Killer of three in Oregon was deported six times
Bonifacio Oseguera-Gonzalez, 29, has no significant prior criminal convictions, but ICE asked Oregon authorities to turn him over to them if he's released from custody in the current case, the agency said in a statement to The Associated Press on Friday.Oseguera-Gonzalez pleaded not guilty to three counts of aggravated murder and one count of attempted murder Tuesday in Marion County Superior Court.His attorney, Deborah Burdzik, did not immediately return a call seeking comment about his immigration status.Presumptive Republican presidential nominee Donald Trump tweeted about the case Friday, saying the suspect "should have never been here."Two men who lived at the blueberry farm in the Willamette Valley town of Woodburn, in northwest Oregon, died at the scene of Monday's shooting. The third victim, the girlfriend of another resident who was not home at the time, was pronounced dead at a hospital.A third man was seriously wounded but survived and is able to speak with investigators.The Oregon State Police arrested Oseguera-Gonzalez a few hours later on Interstate 84 in the Columbia River Gorge, about 100 miles northeast of Woodburn.He acknowledged to authorities in an interview that he shot four people, according to a probable cause statement.The victims were identified as Ruben Rigoberto-Reyes, 60; Edmundo Amaro-Bajonero, 26; and Katie Gildersleeve, 30, of Logsden.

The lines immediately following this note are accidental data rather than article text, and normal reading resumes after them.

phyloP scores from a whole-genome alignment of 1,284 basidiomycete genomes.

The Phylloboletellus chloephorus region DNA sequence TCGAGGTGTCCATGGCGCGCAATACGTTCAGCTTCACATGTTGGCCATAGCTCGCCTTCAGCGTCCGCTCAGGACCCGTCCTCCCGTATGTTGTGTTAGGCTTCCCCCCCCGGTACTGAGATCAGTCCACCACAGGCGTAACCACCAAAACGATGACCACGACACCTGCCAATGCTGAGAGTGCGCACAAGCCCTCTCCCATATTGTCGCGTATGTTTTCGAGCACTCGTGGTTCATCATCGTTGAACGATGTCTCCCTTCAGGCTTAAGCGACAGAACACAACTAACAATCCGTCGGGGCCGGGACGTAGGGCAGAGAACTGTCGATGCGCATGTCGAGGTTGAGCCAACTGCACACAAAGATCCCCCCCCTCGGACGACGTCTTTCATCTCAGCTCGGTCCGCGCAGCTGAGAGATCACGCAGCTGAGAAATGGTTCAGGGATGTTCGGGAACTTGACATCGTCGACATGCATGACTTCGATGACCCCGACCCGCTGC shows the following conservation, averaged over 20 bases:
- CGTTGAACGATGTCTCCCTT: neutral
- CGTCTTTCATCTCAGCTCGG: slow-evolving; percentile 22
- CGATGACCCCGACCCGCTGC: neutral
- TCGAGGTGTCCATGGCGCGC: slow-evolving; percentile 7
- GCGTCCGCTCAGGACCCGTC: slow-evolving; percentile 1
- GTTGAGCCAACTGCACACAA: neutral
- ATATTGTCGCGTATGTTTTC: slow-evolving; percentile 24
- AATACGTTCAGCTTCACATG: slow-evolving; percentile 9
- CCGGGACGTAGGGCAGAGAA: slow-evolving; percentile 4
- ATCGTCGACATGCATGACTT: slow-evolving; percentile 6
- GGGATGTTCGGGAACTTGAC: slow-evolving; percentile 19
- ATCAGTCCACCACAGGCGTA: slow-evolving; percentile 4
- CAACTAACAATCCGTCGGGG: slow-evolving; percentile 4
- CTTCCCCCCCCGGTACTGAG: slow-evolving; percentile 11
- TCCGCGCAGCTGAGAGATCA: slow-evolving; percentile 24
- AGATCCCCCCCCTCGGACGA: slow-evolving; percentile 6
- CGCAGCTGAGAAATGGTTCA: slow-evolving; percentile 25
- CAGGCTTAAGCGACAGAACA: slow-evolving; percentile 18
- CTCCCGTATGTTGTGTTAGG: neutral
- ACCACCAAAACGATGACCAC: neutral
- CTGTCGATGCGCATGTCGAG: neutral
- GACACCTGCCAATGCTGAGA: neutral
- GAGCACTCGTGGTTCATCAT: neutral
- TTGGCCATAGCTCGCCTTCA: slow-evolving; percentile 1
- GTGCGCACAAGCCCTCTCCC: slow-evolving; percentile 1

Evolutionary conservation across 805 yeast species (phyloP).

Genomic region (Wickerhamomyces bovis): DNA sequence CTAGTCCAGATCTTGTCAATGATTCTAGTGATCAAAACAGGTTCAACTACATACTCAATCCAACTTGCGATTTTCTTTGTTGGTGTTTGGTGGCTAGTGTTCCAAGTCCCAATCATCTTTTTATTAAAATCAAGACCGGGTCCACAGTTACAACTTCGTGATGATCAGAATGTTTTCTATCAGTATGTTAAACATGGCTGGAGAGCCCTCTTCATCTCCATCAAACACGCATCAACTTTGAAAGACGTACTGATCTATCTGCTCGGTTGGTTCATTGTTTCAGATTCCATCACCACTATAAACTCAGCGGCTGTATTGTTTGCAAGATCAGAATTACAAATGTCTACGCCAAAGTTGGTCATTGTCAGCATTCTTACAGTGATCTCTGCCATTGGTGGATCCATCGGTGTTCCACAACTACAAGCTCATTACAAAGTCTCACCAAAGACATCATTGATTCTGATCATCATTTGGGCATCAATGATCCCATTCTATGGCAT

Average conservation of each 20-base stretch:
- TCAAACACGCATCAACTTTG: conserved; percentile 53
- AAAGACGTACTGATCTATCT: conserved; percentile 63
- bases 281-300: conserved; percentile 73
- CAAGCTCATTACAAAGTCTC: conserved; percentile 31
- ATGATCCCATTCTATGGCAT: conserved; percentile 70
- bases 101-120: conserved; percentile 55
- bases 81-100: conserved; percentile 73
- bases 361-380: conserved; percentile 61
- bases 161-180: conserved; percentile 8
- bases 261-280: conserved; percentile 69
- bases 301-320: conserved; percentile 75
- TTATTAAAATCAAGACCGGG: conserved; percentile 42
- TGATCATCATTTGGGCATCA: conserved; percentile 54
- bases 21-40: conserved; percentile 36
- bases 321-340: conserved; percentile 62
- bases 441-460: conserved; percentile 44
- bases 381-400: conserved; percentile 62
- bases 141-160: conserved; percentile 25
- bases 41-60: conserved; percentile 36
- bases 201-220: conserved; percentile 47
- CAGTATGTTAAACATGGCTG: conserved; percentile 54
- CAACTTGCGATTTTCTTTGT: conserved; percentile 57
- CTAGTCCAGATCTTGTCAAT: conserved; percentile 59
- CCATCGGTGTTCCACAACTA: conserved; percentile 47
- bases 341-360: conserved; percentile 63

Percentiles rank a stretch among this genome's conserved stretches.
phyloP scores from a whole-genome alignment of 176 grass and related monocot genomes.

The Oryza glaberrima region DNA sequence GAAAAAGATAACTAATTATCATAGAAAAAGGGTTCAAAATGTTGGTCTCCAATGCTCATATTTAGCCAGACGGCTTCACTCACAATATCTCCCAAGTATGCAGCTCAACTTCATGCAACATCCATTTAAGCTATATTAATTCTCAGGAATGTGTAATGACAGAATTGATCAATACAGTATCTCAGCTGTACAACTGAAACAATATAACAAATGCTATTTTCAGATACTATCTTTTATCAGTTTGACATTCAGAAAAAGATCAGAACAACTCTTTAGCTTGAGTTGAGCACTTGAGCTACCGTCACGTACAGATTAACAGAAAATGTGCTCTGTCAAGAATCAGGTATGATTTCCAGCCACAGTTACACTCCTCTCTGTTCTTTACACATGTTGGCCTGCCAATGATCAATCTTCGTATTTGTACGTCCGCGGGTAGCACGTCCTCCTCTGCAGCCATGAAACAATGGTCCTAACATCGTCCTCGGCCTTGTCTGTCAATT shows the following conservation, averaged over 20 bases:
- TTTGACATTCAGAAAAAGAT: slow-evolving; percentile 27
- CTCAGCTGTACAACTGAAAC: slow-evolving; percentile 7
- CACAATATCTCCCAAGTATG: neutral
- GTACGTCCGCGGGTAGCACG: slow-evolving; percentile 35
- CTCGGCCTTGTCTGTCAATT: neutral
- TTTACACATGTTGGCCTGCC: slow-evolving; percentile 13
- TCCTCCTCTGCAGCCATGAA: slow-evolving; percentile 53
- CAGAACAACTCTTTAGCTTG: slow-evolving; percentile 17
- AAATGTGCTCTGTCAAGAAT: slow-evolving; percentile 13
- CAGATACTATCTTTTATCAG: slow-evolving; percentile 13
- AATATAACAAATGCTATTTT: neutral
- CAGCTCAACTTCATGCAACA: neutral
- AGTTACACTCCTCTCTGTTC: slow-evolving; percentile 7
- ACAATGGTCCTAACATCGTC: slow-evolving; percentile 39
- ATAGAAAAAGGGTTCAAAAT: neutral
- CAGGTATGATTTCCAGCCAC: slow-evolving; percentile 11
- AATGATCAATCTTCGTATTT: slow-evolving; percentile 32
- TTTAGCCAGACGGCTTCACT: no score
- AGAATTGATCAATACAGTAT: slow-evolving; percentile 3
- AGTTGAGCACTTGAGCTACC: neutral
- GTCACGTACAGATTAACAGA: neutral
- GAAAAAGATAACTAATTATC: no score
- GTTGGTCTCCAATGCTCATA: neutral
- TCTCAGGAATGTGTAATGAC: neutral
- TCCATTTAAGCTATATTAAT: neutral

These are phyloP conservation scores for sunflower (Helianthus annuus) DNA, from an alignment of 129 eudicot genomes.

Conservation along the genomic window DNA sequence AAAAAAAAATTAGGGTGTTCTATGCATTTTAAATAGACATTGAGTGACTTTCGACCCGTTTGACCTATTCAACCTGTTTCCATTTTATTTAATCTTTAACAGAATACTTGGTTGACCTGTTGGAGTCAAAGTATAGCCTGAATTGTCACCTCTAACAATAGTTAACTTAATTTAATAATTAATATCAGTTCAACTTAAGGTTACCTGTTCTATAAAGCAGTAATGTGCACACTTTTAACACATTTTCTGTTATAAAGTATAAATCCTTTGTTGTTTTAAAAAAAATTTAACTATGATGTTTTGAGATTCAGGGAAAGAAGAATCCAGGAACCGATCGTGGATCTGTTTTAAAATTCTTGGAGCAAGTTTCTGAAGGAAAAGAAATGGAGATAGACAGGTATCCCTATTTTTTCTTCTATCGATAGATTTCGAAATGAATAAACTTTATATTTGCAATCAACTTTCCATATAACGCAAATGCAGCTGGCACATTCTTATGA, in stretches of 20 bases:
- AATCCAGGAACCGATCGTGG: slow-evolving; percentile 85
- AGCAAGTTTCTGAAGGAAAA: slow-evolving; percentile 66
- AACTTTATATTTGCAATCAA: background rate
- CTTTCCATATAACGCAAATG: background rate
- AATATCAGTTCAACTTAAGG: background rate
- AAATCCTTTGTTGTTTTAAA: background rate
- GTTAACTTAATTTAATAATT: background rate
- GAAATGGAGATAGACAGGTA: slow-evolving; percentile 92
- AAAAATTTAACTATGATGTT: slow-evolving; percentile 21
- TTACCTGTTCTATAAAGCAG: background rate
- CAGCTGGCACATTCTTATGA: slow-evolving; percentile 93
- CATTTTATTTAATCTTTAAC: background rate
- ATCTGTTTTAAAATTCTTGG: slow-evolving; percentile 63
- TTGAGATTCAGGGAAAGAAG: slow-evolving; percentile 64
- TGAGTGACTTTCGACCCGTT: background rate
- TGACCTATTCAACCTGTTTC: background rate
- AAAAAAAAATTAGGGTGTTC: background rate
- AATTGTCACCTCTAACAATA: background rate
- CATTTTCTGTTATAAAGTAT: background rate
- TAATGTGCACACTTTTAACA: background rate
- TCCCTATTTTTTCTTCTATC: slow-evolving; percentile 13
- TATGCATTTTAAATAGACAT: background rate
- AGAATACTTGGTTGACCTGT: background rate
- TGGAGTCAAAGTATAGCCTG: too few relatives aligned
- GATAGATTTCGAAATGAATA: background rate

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925,000 Aliens Ordered Removed Have Not Departed
One year after Kate Steinle's death,
no progress on enforcement
WASHINGTON, DC (July 1, 2016) — Our
The report includes maps showing the countries of citizenship of these aliens. View the full analysis at:http://cis.org/vaughan/non-departed-925000-aliens-ordered-removed-are-still-here
Jessica Vaughan, director of policy studies at the Center and author of the report, found that the number of non-departed post-final-order aliens has grown about 20 percent since 2012.
According to Vaughan, these aliens, who have all exhausted all due process and appeals, are still here because they skipped out on their immigration proceedings, or because their home country refused to take them back, or because of local sanctuary policies that prevent their deportation, as in the case of Steinle's killer.
Said Vaughan: "These figures are a disturbing indication of profound dysfunction in our immigration system. Hundreds of thousands of the illegal aliens living here have already gone through the deportation process, but they are still here. And tens of thousands of deportable criminal aliens are still at large causing harm in American communities. Following through on these deportation orders would be an easy way to lighten the fiscal and social burden that immigration imposes, and improve public safety to boot."
Aliens from Mexico, El Salvador, Honduras and